Aung San Suu Kyi, celebrated democracy campaigner and Nobel Peace laureate, will continue to remain under house arrest in Yangon, following the Myanmar High Court's dismissal of her appeal for freedom. Also known as Supreme Court, this apex judicial forum on Friday pronounced only the operative portion of the judgment, without reading out the reasons.

Ms. Suu Kyi's political associate Nyan Win, who is also the spokesman for her National League for Democracy, said over the telephone from Yangon that a “final appeal” would be filed after consulting her. She was not present in court. That appeal, too, would be filed before the same apex court but the case, if admitted, might be heard by a different judge or bench, said Mr. Nyan Win.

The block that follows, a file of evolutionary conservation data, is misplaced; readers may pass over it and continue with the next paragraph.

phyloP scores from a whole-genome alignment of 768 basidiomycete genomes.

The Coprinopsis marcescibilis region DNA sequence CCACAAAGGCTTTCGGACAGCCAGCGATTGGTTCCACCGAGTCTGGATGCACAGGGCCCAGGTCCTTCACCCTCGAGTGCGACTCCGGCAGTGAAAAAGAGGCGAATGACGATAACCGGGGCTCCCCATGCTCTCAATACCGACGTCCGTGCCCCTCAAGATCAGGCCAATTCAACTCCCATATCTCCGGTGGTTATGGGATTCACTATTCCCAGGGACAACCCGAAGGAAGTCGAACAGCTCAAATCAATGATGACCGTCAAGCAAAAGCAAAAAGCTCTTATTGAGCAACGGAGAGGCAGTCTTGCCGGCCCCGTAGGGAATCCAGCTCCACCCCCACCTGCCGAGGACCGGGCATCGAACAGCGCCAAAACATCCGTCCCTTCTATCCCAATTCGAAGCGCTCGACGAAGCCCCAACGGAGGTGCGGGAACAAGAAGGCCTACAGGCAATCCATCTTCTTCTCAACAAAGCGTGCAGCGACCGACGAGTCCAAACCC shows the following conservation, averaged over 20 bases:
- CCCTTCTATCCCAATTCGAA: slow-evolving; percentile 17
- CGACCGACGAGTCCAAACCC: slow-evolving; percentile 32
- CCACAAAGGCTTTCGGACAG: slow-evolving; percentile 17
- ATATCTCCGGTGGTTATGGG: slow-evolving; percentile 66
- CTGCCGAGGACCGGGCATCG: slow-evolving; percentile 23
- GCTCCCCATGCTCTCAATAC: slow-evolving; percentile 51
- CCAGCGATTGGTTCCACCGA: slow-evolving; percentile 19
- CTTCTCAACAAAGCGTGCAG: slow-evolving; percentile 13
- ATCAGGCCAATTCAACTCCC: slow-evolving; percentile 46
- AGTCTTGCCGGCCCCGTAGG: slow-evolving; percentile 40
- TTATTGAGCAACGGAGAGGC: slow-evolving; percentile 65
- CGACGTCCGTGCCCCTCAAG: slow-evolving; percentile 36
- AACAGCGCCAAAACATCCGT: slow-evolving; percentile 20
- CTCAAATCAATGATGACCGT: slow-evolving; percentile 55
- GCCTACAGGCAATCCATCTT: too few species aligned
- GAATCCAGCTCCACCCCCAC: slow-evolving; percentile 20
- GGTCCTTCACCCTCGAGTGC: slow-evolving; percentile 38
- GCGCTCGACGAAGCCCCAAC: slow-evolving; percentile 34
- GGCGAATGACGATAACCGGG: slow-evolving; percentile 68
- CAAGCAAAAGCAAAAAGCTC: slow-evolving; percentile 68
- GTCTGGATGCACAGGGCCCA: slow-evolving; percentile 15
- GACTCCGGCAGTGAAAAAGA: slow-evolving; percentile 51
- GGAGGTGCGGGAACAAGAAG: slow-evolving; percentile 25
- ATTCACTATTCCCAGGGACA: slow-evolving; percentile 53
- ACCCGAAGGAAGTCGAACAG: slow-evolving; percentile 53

Ms. Suu Kyi is serving an 18-month house arrest under an executive fiat which reduced her sentence imposed in the judgment of a lower court. Upon holding that she was “guilty” of breaking the restrictions of her previous term of house arrest, the lower court had sentenced her to three years' rigorous imprisonment. She has so far spent over 14 years of the past two decades in various forms of detention, including some time in prison.

While the now-dismissed appeal was not related to the executive fiat, her lawyers hope that a judicial overturning of the lower court's verdict would undermine the basis of the administrative order of her current detention.

Regional diplomats and observers are of the view that Friday's development might effectively end the prospects of her being free at the time of a general election promised by Myanmar's military rulers for some time this year.